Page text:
The Golden Globes 2018 was one of the most extraordinary, most significant award shows in recent history – and it started with the black dresses. It started with one woman — stepping onto the red carpet in a black dress. Then another. And a third. Then they all came. And as the trickle became a flow, became a sea, that quietly, insistently, surged and ebbed along a scarlet path, my throat locked, my eyes burned.
‘What’s that, duck? Free? What’s your name? Terry. No? Oh, with an i? Terri what? White. OK. Edna! EDNA! It’s Terri with an i. White. Free school meals. Free!’ It was the ritual of mortification that marked every weekday, as my name was scrubbed off the list it needed to be on. I was a ‘free school meals kid’ or, as some of my schoolmates less charmingly called it, a ‘scrubber’. I knew what they saw, what I was: a poor kid from a council estate with a young single mum and an absent dad.
I found it on the second day of the six weeks that we lived in the invisible house – there in the cupboard under the telly, a book on UFOs, giving voice to those taken in the dead of night. Story after story, they spoke in the same unknowable language, of bright lights, cold metal and paralysing fear. I read it over and over, pausing only to tuck it, safely, under my arm, carrying it from room to room. At night, I lay with it beneath me, waiting for the men to come and break my body.
Muck Rack makes it simple to find people, tweets, or articles that mention any name, keyword, company, hashtag etc. We've compiled this guide to help you make the most of your search.
Selecting a term
Start searching tweets, articles from media outlets, articles mentioned in tweets, journalists'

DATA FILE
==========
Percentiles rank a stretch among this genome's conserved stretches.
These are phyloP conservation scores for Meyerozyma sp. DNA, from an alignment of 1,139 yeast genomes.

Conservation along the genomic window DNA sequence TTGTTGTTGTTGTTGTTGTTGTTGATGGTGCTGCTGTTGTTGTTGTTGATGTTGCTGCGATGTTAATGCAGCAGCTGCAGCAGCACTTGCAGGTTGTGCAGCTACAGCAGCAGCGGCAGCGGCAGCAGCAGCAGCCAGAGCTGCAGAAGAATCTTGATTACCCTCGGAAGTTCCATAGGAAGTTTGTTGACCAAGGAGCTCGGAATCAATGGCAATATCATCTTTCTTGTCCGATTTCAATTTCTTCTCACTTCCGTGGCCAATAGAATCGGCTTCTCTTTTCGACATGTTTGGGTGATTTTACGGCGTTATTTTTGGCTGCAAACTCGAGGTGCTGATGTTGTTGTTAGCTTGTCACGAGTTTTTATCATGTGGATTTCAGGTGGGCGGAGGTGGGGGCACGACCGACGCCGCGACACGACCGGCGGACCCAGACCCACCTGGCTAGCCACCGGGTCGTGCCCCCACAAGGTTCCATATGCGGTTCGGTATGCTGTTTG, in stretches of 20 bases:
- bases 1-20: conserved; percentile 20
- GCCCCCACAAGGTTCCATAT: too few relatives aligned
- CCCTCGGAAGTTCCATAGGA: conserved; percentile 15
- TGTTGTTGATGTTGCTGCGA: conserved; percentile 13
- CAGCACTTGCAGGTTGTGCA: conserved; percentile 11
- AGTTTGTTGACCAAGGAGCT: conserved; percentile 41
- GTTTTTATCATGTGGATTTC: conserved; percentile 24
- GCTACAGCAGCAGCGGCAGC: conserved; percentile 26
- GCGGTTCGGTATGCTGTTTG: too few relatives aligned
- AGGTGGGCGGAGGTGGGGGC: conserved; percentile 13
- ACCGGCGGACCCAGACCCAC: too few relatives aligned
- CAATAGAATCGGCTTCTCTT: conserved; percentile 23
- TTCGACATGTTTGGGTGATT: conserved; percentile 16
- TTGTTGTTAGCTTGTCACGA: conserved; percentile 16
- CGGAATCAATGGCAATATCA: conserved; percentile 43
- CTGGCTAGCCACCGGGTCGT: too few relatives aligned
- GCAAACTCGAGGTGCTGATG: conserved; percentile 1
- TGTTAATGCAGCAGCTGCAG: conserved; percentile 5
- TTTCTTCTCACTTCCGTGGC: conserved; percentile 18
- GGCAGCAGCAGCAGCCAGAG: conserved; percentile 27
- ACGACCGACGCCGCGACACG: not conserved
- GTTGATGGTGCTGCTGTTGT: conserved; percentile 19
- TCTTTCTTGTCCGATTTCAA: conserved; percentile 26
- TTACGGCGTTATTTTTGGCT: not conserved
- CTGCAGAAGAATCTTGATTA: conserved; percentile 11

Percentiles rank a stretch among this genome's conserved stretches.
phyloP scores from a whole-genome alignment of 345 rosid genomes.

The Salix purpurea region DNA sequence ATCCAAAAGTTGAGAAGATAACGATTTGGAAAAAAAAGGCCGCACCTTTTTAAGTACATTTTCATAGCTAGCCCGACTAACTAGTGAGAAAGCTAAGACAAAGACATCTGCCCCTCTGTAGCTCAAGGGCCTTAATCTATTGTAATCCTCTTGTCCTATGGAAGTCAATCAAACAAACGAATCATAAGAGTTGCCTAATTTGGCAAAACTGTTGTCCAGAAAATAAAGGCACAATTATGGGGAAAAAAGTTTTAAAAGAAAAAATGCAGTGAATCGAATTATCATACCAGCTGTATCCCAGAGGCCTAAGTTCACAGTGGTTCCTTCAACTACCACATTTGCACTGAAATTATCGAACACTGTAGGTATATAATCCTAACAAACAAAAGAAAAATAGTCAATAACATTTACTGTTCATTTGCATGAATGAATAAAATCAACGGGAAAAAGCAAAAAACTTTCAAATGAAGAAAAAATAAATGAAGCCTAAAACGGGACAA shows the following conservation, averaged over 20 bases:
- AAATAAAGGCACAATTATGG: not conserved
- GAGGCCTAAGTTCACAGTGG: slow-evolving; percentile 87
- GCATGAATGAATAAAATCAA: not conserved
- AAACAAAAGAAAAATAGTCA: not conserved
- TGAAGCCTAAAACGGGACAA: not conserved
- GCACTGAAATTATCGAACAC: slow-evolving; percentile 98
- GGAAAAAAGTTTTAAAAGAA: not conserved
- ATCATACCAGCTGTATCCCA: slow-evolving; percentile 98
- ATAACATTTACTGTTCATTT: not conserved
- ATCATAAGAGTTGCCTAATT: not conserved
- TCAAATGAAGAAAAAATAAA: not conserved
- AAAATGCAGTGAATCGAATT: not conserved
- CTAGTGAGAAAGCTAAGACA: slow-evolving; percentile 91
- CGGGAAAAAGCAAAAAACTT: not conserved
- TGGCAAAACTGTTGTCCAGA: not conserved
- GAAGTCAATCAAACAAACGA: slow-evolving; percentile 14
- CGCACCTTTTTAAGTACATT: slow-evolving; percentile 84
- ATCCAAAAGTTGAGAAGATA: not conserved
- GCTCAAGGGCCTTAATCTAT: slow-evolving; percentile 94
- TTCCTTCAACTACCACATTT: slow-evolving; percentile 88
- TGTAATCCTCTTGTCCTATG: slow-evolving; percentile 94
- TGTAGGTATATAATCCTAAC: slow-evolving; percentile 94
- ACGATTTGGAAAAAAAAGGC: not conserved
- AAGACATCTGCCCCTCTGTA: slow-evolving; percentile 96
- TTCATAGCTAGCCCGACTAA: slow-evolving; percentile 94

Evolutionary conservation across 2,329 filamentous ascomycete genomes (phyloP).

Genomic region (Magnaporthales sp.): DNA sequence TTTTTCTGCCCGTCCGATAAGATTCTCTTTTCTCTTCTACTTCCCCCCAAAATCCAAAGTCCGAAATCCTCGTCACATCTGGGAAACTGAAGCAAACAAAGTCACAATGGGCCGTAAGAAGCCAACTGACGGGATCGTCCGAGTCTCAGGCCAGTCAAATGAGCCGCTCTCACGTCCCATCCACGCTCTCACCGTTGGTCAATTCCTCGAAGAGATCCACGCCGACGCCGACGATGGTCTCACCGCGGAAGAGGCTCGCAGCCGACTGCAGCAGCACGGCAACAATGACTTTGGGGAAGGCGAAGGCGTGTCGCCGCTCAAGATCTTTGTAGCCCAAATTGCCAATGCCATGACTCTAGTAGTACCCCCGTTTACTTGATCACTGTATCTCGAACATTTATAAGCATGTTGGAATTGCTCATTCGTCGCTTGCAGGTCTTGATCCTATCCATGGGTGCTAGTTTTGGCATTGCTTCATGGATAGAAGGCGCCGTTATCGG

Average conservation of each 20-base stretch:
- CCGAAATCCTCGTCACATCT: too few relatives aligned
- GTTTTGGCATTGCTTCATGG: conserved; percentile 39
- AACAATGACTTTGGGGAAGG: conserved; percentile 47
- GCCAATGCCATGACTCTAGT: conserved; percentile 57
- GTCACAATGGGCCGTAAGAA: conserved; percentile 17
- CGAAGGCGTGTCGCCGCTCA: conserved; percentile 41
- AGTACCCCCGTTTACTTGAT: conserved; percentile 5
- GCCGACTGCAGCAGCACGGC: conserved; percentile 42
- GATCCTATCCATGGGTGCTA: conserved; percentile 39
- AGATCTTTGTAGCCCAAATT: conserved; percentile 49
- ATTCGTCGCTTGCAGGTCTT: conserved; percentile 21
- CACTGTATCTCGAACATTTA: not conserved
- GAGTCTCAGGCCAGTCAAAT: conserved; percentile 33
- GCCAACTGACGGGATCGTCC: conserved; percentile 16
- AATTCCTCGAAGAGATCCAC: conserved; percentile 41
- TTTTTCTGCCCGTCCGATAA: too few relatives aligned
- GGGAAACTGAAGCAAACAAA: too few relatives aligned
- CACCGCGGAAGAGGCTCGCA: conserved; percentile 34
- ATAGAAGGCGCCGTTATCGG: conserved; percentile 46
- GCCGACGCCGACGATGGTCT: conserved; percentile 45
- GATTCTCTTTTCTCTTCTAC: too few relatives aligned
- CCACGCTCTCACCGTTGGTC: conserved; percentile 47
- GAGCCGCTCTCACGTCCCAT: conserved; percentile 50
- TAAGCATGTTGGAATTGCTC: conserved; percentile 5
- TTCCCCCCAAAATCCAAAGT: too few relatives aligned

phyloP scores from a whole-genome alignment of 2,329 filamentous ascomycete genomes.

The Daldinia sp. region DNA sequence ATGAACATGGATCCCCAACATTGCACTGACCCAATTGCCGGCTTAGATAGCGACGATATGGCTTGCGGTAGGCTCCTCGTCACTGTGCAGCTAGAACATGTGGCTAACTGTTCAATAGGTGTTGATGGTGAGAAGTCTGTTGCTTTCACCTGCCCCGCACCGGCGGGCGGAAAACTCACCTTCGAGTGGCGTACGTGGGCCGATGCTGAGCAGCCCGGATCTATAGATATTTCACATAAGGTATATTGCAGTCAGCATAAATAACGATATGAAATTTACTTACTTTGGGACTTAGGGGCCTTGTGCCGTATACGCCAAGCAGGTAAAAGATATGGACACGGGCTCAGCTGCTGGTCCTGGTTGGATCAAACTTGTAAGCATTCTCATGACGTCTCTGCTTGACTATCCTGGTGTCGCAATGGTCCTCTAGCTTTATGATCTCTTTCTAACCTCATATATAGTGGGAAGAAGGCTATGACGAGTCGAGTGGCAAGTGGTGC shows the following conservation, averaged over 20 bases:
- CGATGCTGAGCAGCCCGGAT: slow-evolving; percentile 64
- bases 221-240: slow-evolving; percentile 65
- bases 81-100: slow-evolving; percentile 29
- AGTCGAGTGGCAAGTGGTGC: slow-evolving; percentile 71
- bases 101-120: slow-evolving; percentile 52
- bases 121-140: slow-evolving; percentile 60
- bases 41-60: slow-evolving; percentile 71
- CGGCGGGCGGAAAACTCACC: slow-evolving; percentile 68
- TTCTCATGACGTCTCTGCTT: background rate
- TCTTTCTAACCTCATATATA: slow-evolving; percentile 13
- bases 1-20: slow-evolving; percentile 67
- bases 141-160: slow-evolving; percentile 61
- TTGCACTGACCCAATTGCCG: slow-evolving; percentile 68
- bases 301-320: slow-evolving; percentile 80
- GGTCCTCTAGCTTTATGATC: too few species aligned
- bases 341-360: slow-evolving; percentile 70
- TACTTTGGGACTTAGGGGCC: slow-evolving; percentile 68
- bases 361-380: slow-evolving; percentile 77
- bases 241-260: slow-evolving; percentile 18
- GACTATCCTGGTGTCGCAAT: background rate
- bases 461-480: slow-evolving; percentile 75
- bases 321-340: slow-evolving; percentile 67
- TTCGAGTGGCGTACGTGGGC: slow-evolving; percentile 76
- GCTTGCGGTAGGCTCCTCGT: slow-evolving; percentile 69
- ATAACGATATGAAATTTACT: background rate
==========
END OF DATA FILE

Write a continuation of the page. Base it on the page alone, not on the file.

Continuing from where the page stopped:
names, titles and bios with some suggested searches:
Companies or Topics (e.g. iPhone, Microsoft)
Phrases (e.g. "cloud computing") — use quotes to keep the terms together
Twitter handles (e.g. @username) — returns those who have mentioned or replied to
Names (e.g. "David Pogue")
Hashtags (e.g. #sxsw, #london2012)
Bio details (e.g. vegan, Olympics, father)
Muck Rack's Advanced Search allows for many boolean operators.
Find results that mention multiple specified terms, use AND or
+. For example, ensure each result contains both Elon Musk and Mark Zuckerberg by
searching Musk AND Zuckerberg or Musk + Zuckerberg.
Use the operators OR or , to broaden your search when you'd like either of
multiple terms to appear in results. (This is the default behavior of our search when no operators
are used). For example, results will contain either cake or cookie by searching cake OR cookie or cake,cookie
Use NOT or - to subtract results from your search. For
example, searching Disney will yield results about the Walt Disney Company as well as Walt Disney
World Resort. To exclude mentions of Disney World, search for Disney -World or Disney
When using one of these operators with a phrase, enclose it in quotation marks. For example, you can
find results about smartphones excluding Apple's iPhone 4S by searching smartphone -"iPhone
Exact case matching or punctuation
If you're searching for a brand name or keyword that relies on specific punctuation marks or capitalization, you can
find results that match your exact query by adding matchcase: before the keyword you're searching for, like matchcase:E*TRADE .
Use parentheses to separate multiple
boolean phrases. For example, to find journalists talking about having fun in Disney World or
Disneyland, search for ("disney world" OR disneyland) AND fun.
An asterisk can be used to search for any variation of a root word truncated by the asterisk. For example, searching for admin* will return results for administrator, administration, administer, administered, etc.
A near operator is an AND operator where you can control the distance between the words. You can vary the distance the near operation uses by adding a forward slash and number (between 0-99) such as strawberries NEAR/10 "whipped cream", which means the strawberries must exist within 10 words of "whipped cream".